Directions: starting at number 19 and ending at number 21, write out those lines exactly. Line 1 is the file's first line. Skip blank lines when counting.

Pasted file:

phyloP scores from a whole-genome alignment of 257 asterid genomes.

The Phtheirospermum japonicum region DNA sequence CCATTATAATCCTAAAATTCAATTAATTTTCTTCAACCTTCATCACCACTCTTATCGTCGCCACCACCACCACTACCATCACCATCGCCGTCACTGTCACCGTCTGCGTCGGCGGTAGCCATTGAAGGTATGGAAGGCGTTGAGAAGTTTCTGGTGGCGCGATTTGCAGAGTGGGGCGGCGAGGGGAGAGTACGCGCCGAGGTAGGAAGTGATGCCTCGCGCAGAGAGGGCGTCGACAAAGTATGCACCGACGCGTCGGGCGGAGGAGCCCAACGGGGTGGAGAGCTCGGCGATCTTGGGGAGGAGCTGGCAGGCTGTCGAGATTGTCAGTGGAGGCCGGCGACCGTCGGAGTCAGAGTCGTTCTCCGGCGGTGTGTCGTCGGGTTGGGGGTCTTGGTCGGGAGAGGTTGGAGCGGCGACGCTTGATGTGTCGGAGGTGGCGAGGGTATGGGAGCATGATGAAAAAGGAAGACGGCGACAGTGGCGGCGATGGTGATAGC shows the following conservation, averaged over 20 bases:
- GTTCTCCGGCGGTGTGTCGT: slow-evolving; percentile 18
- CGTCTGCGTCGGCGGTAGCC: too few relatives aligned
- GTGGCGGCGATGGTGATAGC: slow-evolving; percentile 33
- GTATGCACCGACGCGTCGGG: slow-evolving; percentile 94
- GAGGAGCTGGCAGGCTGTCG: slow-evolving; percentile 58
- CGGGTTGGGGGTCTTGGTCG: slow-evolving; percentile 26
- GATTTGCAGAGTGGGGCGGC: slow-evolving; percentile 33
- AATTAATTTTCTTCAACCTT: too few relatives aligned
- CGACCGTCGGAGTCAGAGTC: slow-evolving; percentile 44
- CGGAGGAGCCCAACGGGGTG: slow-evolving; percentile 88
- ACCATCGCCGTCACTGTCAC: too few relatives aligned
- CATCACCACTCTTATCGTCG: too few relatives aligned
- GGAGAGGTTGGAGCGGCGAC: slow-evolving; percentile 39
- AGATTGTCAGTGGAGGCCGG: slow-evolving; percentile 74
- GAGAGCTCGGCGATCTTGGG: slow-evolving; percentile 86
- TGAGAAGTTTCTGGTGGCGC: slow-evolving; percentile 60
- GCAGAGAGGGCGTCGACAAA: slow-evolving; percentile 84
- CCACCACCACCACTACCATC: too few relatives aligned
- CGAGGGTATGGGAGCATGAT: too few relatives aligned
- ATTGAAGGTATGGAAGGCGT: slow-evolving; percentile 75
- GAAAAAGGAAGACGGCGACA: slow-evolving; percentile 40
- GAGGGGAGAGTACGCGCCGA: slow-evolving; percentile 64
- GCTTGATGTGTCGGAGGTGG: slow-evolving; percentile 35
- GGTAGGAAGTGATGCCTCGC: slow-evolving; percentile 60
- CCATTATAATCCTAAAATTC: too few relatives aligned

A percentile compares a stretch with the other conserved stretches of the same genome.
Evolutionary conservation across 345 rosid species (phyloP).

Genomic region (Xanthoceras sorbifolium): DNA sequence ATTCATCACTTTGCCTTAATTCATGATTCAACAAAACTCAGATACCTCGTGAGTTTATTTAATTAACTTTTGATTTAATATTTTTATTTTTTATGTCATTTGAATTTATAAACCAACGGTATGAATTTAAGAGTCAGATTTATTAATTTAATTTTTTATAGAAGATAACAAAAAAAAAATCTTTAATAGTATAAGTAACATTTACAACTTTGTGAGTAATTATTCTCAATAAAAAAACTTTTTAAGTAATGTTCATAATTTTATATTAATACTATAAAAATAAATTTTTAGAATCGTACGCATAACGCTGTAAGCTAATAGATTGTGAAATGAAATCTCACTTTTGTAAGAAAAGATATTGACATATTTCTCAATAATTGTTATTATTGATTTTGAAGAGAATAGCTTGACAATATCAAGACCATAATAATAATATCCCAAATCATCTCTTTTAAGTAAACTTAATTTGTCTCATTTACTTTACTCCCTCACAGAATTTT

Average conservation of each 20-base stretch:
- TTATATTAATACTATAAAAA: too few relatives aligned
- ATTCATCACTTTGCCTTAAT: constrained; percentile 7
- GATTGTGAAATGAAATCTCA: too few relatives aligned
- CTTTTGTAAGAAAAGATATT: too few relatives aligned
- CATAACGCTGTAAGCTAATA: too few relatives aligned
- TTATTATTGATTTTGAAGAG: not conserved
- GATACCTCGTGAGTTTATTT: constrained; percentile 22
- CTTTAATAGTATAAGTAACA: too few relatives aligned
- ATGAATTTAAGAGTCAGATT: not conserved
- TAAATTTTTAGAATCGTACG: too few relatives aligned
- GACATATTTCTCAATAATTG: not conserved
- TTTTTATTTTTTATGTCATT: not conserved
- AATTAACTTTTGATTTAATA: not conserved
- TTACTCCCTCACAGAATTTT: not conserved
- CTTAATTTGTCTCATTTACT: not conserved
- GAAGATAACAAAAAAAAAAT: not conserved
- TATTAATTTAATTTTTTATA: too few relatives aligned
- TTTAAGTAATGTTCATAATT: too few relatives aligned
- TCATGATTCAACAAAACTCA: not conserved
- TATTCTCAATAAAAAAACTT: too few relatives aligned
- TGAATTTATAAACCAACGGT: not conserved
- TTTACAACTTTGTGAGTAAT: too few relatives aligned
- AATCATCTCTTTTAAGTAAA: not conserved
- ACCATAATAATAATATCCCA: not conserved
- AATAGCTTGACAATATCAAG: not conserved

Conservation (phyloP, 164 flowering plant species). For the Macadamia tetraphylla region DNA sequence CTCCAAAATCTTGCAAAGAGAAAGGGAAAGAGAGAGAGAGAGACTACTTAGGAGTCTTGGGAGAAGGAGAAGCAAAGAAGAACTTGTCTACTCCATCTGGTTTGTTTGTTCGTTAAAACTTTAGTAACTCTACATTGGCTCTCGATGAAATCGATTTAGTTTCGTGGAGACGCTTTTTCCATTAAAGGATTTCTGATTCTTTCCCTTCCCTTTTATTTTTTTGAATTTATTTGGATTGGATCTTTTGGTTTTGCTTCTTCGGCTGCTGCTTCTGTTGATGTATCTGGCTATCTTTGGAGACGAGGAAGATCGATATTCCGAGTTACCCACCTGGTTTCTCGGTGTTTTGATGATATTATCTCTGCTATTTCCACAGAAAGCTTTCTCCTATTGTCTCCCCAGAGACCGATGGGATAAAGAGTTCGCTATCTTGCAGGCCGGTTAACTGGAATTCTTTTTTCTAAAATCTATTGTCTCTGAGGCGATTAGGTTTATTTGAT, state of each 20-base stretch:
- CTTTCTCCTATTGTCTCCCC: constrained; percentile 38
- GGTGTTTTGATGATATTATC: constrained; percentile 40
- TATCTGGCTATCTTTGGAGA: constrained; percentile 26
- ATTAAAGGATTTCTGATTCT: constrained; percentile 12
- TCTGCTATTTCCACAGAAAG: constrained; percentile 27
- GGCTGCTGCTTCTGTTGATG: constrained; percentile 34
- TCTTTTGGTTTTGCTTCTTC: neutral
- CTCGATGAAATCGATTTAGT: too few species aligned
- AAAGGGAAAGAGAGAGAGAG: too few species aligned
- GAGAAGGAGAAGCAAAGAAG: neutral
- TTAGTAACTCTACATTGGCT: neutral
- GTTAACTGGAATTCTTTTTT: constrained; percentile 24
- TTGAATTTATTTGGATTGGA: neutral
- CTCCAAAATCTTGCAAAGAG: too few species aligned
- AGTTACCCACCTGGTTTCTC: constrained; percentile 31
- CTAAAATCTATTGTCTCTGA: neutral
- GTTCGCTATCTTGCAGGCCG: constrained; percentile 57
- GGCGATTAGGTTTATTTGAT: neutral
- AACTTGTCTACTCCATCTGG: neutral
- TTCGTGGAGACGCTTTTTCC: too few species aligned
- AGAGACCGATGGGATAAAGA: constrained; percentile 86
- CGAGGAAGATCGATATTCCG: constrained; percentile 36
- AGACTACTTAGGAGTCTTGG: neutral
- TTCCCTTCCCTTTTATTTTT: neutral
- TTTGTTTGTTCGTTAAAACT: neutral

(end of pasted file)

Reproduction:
- GCAGAGAGGGCGTCGACAAA: slow-evolving; percentile 84
- CCACCACCACCACTACCATC: too few relatives aligned
- CGAGGGTATGGGAGCATGAT: too few relatives aligned